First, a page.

I think the top British talents are on par with the best talent in the world. Whether they pan out depends on the kind of desire and dedication they have and how they are developed. Naseem Hamed had incredible natural ability; omega-level talent. He simply lost his desire for the sport after his first loss. Audley Harrison is dismissed as a bad joke, but I think he had the talent and technique to be something special. It didn’t work out for a variety of reasons (late start at pro, focusing more on the business side of sport than his craft, lack of durability, etc.) but the fact is that Harrison was born in England, just like Lennox Lewis, who was developed properly and did have the requisite desire and dedication to his craft. Amir Khan is one of the most naturally gifted boxers I’ve ever watched train. I don’t know if he’ll live up to his potential, but like Lewis, he’s hooked up with a top trainer and is making the necessary sacrifices to get the most out of his God-given ability.

I think hardcore U.S. fight fans respect British fighters because of guys like Lewis and Calzaghe (and Nigel Benn and the other top UK fighters that populated the middleweight and super middleweight divisions in the 1990s).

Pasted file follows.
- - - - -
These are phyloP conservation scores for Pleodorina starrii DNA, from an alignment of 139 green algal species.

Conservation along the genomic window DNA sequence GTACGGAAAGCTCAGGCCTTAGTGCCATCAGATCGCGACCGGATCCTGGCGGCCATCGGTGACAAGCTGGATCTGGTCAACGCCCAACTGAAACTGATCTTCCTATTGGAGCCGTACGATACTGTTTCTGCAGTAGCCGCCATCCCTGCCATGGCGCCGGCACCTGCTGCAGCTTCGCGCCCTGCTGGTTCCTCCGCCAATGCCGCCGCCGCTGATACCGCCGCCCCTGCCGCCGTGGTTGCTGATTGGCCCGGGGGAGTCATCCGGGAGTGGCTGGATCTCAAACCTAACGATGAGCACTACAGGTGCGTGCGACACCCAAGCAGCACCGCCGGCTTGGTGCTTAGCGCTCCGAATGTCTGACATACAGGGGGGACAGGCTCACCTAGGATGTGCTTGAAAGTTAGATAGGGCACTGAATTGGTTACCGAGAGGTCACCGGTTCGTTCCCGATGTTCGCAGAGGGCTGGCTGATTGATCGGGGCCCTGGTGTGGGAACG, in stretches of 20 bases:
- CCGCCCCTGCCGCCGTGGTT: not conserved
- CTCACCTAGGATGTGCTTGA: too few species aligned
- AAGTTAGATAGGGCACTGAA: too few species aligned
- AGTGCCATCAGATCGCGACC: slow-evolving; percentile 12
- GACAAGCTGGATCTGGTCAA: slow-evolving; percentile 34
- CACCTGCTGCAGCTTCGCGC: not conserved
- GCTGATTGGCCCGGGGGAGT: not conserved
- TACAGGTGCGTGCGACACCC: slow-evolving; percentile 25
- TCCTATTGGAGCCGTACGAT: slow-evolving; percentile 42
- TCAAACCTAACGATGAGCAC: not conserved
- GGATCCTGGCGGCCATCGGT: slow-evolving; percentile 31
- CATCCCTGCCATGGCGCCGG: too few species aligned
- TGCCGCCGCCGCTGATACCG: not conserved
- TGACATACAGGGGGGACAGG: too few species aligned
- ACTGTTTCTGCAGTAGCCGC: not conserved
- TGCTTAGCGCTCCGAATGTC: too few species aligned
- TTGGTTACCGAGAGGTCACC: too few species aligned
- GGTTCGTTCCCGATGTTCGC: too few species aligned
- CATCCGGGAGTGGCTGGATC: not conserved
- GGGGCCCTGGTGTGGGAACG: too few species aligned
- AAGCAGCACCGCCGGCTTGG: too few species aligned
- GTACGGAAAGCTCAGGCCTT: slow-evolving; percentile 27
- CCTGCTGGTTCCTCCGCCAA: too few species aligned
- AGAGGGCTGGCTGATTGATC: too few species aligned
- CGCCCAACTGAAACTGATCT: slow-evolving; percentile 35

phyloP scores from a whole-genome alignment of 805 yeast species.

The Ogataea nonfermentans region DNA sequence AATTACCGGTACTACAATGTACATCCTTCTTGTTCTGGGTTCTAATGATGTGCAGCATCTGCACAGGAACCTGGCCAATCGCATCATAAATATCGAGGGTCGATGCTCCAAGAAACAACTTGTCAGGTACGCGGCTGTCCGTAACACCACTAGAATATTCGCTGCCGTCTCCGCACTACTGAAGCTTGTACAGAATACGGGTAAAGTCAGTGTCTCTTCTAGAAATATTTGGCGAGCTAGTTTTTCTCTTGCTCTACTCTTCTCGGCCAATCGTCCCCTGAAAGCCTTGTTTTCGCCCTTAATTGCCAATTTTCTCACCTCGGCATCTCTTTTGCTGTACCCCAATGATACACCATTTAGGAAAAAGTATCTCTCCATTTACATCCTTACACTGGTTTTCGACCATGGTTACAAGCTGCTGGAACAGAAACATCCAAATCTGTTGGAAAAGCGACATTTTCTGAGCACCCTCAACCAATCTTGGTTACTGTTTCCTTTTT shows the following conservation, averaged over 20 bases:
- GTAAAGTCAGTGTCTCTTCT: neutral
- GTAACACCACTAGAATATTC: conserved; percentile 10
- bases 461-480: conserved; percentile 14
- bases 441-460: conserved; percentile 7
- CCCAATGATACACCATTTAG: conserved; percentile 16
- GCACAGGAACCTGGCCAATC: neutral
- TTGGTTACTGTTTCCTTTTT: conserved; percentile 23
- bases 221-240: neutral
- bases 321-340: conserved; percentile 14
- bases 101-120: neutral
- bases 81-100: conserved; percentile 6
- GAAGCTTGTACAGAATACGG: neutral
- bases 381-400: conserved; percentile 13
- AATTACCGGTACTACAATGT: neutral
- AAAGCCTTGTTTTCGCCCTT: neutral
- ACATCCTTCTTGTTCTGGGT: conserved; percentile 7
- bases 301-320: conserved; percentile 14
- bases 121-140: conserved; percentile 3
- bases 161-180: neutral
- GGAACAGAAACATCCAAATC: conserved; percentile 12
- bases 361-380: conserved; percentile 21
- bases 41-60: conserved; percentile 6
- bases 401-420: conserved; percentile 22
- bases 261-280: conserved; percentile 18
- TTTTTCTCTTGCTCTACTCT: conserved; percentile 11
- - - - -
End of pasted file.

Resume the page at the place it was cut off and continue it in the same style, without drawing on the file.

The more casual fans still view everyone in Europe as “inferior”, probably because they once heard Mike Tyson once say “How dare they challenge me with their primitive skills” back in the day before he overwhelmed Frank Bruno for the first time. Whaddyagonnado?

RR as the GOAT is safe for all time. I don’t think fighters of this era should be compared to Golden Age and pre-World War II fighters. When I compare today’s best with the “greats”, I don’t go farther than the 1970s, because there’s more film footage to study of those fighters and they weren’t fighting between 100 and 200 prize fights like the old-timers.

Dougie can be reached at [email protected]